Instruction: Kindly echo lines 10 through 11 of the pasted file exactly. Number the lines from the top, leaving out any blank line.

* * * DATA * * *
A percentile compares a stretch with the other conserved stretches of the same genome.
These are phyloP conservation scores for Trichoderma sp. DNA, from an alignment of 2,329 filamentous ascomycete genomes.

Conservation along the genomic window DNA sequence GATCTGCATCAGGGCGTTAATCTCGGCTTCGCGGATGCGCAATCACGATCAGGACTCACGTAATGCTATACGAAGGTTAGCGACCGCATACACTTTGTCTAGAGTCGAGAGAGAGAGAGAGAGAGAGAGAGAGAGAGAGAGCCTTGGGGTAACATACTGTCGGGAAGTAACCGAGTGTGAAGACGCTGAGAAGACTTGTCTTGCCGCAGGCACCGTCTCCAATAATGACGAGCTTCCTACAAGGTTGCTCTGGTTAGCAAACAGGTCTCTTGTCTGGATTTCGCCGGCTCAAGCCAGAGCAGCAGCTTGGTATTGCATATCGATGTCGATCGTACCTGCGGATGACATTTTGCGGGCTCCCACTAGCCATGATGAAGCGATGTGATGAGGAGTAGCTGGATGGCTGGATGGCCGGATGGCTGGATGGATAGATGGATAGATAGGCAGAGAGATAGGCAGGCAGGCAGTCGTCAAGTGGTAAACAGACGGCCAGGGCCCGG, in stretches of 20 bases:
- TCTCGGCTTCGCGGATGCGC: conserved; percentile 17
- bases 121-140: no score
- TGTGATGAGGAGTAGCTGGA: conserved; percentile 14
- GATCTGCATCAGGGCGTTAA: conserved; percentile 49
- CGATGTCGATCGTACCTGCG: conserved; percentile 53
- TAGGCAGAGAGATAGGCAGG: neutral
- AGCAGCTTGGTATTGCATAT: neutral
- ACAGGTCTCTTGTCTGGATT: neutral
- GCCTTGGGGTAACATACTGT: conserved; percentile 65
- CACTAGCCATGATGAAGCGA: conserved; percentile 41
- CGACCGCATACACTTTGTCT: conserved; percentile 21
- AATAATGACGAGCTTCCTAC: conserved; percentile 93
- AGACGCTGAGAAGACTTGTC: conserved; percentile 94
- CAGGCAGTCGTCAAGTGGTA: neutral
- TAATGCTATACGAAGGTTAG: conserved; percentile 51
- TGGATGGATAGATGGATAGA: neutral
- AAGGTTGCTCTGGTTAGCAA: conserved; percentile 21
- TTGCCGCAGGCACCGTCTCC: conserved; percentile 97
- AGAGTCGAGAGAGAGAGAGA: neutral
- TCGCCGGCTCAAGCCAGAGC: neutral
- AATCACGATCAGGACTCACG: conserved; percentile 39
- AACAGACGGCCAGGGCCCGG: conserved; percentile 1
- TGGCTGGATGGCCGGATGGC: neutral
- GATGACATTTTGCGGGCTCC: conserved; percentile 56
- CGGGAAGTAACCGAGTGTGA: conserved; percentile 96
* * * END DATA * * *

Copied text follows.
- AGCAGCTTGGTATTGCATAT: neutral
- ACAGGTCTCTTGTCTGGATT: neutral